Larry Fitzgerald signed a contract extension for $50 million guaranteed over 8 years over the weekend, with a reported overall value of $120 million. Is it a large chunk of money, you bet. We also need to realize just how much money the star veteran players are going to be making under the new CBA deal that imposed a control on young player salaries. It’s hard to tell how these deals are structured until the specifics are filed with the league and the information leaks out. There is often some funny money in the non-guaranteed amount depending on how the base salaries are set late in the contract. I suspect that the guaranteed money is spread out over time, and he’s not cashing anything close to a $50 million check today.
The amount may seem high, and they’ll talk about average salary, but remember a couple of things: (1) the salary cap will continue to escalate during the life of this contract, while young player salaries are controlled; (2) as a result, veteran salaries will shoot up, and by the middle of this deal, he won’t be close to the highest paid player at his position. Football salaries for veterans are going to become closer to the baseball salaries we see top free agents sign, where numbers are in the $15-25 million range per year. 44% of the NFL’s value is tied up in player’s in the first four years in the league, but with the imposed caps and restrictions on renegotiation, maybe $30 million of the typical team’s cap will be. That number could represent less than 20% of the overall cap in a few years, leaving well over $100 million for the rest of the roster. You’re going to see the average veteran salary climb above $5 million, and it will be skewed toward stars.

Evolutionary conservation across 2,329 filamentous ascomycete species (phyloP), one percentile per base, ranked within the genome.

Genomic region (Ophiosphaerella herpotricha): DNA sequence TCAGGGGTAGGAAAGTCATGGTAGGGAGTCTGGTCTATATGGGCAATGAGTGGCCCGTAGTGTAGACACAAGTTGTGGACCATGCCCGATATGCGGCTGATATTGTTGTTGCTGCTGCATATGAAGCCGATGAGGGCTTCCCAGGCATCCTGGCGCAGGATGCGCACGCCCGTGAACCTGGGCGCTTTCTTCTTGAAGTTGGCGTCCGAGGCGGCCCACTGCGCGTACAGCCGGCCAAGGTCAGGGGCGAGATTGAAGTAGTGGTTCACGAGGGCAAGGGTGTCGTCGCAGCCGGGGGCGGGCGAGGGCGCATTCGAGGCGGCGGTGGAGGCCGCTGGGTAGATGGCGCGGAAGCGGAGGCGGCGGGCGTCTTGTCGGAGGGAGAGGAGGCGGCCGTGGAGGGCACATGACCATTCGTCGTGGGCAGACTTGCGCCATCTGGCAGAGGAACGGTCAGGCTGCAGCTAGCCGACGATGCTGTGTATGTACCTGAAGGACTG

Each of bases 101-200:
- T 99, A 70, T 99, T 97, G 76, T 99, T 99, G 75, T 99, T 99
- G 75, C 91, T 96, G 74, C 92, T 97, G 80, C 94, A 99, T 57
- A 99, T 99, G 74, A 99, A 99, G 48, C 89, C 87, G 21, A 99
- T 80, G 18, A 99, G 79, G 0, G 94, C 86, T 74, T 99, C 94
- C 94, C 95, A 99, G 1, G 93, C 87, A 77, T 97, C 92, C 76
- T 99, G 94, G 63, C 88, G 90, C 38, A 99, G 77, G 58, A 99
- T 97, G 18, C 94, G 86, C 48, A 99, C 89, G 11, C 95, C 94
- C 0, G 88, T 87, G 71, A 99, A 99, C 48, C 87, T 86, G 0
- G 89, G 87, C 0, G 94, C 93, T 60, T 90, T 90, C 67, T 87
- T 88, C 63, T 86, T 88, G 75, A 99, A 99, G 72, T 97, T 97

Fitzgerald gave up a lot of years, when the cap will climb, to get $50 million guaranteed and what might be an average of $15 million a year. I’d also put him among the top 15 players in the league if I were re-drafting for the next five years, based on his age, his work ethic, his positional value, and how his past production projects going forward. Larry Fitzgerald has the second most receiving yards of any player through age 27. Sandwiched between Randy Moss, Torry Holt, and Jerry Rice. Sure, he entered the league at 21, but he’s been an elite player–an all-time great–and projects to be elite for at least the next 5 years based on his position and what other star players have done. I don’t think the Cardinals got a huge value by any means, but you have to pay stars what they are worth. He’s worth a contract that within a few years won’t be among the top 5 non-QB’s, spread out over 8 years.
Of course, soon after it was signed, people started talking about what it would do for Chris Johnson. I’ve already said that I support Chris Johnson’s position to hold out, but if he’s demanding anything close to this from Tennessee, I’d tell him to take a spin, offer him $20 million guaranteed to end his holdout, and put the risk on him to end his career or sit out a year rather than take that. Even setting aside their different leverage points (Fitzgerald had a clause prohibiting use of franchise tag and would be a free agent after this year, while Johnson is under contract and paying fines for holding out), they play different positions.
Johnson has been very good from ages 23-25, and is in good company among players with 4,800 or more yards from scrimmage during those ages. Unfortunately for him, he entered the league older than most elite backs at 23. The problem is that, while he may keep going strong like Emmitt, Walter or Eric Dickerson toward age 30, other cases like Jamal Lewis, Earl Campbell and Terrell Davis did not. The Titans can project on average 2 elite years as one of the 5-10 best at his position, and about 3.5 as a decent starter. Individual results varying quite a bit, of course.
And 2 elite years at running back and 3.5 as a starter aren’t worth $50 million spread out over 8 years, not even close. So while Johnson may want to get paid like Fitzgerald, he needs some people around him who aren’t just yes men to give him the hard truth about value.
[photo via Getty]
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